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Is the iPhone's Success due to Apple's High Customer Loyalty Rate?

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Katy Huberty, a Morgan Stanley analyst who estimates that Apple sold 39 million iPhone units in the period, which is above the consensus stated that "Strong iPhone demand at the end of the product cycle speaks to high loyalty rate of the Apple ecosystem." In contrast Piper Jaffray is a little more conservative by forecasting Apple's iPhone sales will mark 14% year over year growth with between 35-36 million iPhones being sold. In a quickly maturing smartphone market where the likes of Samsung have dropped 24% in a single quarter due to heavy competition, some wonder how Apple will continue to stand out as the number one smartphone maker in the world.


Morgan Stanley's analyst smartly acknowledged "high loyalty rate" as one of the reasons Apple is bucking the downward trend in high end smartphone sales. This is a sore point with Samsung. They just can't fathom such customer loyalty, and more importantly, they're unable to replicate or copy it. The iSheep, as Samsung affectionately calls Apple's faithful, keep steadfast through thick or thin. To the faithful, Samsung's lack of class with plastic smartphone cases, displays that are oversaturated and their pathetically second class Android OS are unappealing. In general, Samsung is just a copycat Android machine.


Jae Shin, VP of Samsung's Knox mobile security business group thought that consumers were over Apple as being a leading brand. Shin stated back in June, in context to Apple having an impact on the market with a future smartwatch-like device, that strong branding may have been a factor in the beginning but that consumers had the know-how and the resources to make smarter decisions. Well Mr. Shin, your plunging sales this past quarter by over 24% made it abundantly clear that Samsung's philosophy isn't panning out; Customer loyalty still matters, big time.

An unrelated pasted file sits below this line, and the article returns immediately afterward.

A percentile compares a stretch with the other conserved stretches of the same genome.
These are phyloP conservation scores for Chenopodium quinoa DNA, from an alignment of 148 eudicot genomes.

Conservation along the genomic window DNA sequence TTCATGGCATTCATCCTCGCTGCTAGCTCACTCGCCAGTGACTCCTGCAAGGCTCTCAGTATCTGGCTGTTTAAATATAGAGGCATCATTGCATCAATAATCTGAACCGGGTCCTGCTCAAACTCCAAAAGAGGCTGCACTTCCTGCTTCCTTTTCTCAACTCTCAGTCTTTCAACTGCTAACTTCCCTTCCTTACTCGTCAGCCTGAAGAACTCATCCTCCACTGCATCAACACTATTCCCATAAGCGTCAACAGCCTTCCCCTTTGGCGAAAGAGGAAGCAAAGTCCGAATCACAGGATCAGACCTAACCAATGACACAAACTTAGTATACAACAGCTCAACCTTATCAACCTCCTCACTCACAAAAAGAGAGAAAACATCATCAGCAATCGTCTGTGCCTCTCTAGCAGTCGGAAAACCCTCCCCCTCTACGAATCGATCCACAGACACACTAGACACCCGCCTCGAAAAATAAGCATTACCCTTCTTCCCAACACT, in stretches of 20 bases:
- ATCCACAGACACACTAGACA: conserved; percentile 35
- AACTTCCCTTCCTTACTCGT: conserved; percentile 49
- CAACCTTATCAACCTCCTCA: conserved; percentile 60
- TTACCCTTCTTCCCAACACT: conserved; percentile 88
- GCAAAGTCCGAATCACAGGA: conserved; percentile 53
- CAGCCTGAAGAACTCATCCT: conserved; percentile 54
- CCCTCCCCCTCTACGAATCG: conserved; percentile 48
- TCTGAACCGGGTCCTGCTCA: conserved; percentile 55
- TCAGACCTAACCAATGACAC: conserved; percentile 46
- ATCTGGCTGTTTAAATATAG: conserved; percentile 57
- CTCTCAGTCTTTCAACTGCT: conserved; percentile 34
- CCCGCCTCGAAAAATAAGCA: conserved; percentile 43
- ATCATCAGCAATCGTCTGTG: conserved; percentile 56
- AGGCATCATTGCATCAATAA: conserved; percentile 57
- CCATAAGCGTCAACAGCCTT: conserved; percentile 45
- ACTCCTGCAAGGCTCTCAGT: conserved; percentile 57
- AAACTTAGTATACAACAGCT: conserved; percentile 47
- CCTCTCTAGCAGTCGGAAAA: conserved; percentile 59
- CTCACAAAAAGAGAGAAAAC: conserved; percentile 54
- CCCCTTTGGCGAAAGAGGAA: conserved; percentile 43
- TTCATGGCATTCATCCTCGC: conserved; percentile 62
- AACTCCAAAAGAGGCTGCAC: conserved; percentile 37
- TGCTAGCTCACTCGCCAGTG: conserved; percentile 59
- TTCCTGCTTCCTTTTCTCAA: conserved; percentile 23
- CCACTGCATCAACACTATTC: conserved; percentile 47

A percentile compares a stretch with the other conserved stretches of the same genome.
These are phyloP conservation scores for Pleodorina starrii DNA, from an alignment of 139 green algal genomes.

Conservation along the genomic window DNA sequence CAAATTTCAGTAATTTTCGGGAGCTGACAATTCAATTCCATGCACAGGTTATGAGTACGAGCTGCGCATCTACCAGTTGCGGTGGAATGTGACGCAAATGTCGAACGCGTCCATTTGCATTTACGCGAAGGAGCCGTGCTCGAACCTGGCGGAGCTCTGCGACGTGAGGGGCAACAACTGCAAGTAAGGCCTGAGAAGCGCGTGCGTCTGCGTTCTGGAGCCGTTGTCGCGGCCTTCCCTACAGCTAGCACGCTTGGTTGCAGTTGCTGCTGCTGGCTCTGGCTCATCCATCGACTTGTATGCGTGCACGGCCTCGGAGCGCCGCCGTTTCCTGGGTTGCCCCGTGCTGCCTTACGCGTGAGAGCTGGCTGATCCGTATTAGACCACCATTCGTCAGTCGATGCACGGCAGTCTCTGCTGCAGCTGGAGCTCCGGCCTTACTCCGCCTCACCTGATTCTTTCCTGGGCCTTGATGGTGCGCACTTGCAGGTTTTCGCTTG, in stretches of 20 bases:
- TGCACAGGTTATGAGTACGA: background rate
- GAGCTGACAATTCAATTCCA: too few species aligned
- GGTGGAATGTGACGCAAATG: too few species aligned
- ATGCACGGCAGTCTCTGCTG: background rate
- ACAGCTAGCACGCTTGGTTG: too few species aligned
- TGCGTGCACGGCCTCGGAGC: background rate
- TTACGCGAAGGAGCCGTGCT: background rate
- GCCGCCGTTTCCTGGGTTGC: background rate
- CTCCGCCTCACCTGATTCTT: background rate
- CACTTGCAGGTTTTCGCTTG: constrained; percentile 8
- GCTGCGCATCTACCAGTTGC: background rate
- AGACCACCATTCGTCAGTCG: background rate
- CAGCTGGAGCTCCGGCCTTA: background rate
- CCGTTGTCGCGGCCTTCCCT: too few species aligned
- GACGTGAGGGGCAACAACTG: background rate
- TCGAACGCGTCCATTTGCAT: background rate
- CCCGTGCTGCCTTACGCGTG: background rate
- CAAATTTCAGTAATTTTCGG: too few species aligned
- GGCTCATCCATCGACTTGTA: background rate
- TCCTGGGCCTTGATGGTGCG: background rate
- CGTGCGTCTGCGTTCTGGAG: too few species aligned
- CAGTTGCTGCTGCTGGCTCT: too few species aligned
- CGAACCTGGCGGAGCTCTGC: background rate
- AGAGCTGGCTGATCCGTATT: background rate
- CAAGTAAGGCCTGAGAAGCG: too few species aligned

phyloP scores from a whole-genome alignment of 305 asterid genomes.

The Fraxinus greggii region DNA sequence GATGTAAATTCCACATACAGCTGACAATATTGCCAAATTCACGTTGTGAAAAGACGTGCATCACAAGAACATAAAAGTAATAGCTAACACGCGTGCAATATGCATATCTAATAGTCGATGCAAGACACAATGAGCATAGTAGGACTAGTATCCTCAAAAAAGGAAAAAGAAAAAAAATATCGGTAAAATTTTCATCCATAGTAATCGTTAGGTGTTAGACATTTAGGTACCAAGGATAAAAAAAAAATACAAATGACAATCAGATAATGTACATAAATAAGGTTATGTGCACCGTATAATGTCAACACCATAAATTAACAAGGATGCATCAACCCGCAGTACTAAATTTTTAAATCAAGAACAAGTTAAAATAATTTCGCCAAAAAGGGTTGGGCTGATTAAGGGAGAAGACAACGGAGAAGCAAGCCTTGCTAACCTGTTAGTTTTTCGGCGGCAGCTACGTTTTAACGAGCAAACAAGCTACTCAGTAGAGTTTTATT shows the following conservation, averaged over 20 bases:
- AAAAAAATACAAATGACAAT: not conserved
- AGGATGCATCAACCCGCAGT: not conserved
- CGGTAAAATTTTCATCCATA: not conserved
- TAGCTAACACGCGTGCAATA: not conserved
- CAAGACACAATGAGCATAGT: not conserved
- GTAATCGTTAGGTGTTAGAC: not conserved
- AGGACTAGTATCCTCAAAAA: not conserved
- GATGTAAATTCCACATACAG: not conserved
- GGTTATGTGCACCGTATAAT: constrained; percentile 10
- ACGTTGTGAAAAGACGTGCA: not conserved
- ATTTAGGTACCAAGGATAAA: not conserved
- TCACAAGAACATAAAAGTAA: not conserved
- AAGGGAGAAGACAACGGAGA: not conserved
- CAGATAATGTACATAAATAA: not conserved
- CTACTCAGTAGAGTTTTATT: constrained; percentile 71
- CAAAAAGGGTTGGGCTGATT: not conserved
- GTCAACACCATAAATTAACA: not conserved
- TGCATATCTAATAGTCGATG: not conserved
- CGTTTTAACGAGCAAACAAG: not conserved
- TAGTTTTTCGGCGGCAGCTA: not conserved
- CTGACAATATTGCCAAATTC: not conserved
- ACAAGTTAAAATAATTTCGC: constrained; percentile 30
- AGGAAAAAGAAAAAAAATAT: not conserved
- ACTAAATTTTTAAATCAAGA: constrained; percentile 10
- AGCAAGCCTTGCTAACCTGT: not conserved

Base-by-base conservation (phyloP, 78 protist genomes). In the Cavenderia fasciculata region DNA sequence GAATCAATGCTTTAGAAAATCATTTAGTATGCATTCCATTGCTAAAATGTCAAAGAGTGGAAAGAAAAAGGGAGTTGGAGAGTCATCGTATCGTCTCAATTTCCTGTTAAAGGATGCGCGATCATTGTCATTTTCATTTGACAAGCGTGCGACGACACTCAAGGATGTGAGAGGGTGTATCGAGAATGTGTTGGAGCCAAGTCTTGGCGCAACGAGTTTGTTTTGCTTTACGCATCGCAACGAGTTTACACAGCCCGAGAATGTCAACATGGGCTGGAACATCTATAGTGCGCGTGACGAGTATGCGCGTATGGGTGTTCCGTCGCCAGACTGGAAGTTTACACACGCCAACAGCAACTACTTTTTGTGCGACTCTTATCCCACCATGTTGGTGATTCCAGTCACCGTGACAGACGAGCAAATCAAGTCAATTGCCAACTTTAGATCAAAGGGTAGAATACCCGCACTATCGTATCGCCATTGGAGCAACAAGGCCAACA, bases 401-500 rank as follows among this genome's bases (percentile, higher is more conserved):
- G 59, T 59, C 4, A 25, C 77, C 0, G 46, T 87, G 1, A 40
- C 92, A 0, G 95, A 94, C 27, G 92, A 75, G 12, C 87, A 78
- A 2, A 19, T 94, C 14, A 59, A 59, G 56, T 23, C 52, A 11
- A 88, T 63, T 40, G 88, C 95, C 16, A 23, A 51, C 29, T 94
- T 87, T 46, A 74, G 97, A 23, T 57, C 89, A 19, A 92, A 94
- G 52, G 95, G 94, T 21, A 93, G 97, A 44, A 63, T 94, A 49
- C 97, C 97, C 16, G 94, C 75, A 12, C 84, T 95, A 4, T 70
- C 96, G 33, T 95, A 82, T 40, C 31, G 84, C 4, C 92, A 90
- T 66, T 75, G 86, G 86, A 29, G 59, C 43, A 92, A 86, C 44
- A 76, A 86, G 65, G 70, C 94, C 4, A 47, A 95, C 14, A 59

CNET noted this morning, "how long can Apple's iPhone stay about the smartphone fray?" Their report further noted that "The continued strength of the iPhone represents an anomaly at a time when the smartphone business is maturing and there is a noticeable lack of excitement in the area. As demand for pricey devices wanes -- analysts say almost everyone who wants a smartphone in mature markets already has one -- the question arises: Can Apple stay above the fray? Or will it too succumb to the broader pressures of the market?"


There's no doubt that Apple's iPhone 6 has to hit a home run in order for Apple's successful streak to continue. And with a possible 5.5 inch model coming on stream either this fall or early next year, Apple intends to strike at one of Samsung's current strong sellers, their phablet line-up.


Yet the argument over the success of Apple's future iPhone's is for another day. Tomorrow, Apple will report on their Third Quarter results in a conference call. Most analysts expect to see steady iPhone growth, even though the smartphone market is supposed to be saturated. Even though the models Apple is selling are nine months old.


Analysts polled by Thomson Reuters expect Apple to post earnings of $1.23 a share and revenue of $37.9 billion for the period ended in June. In April, Apple projected sales of $36 billion to $38 billion.


Below is a list from Fortune, noting the individual analyst's estimates.




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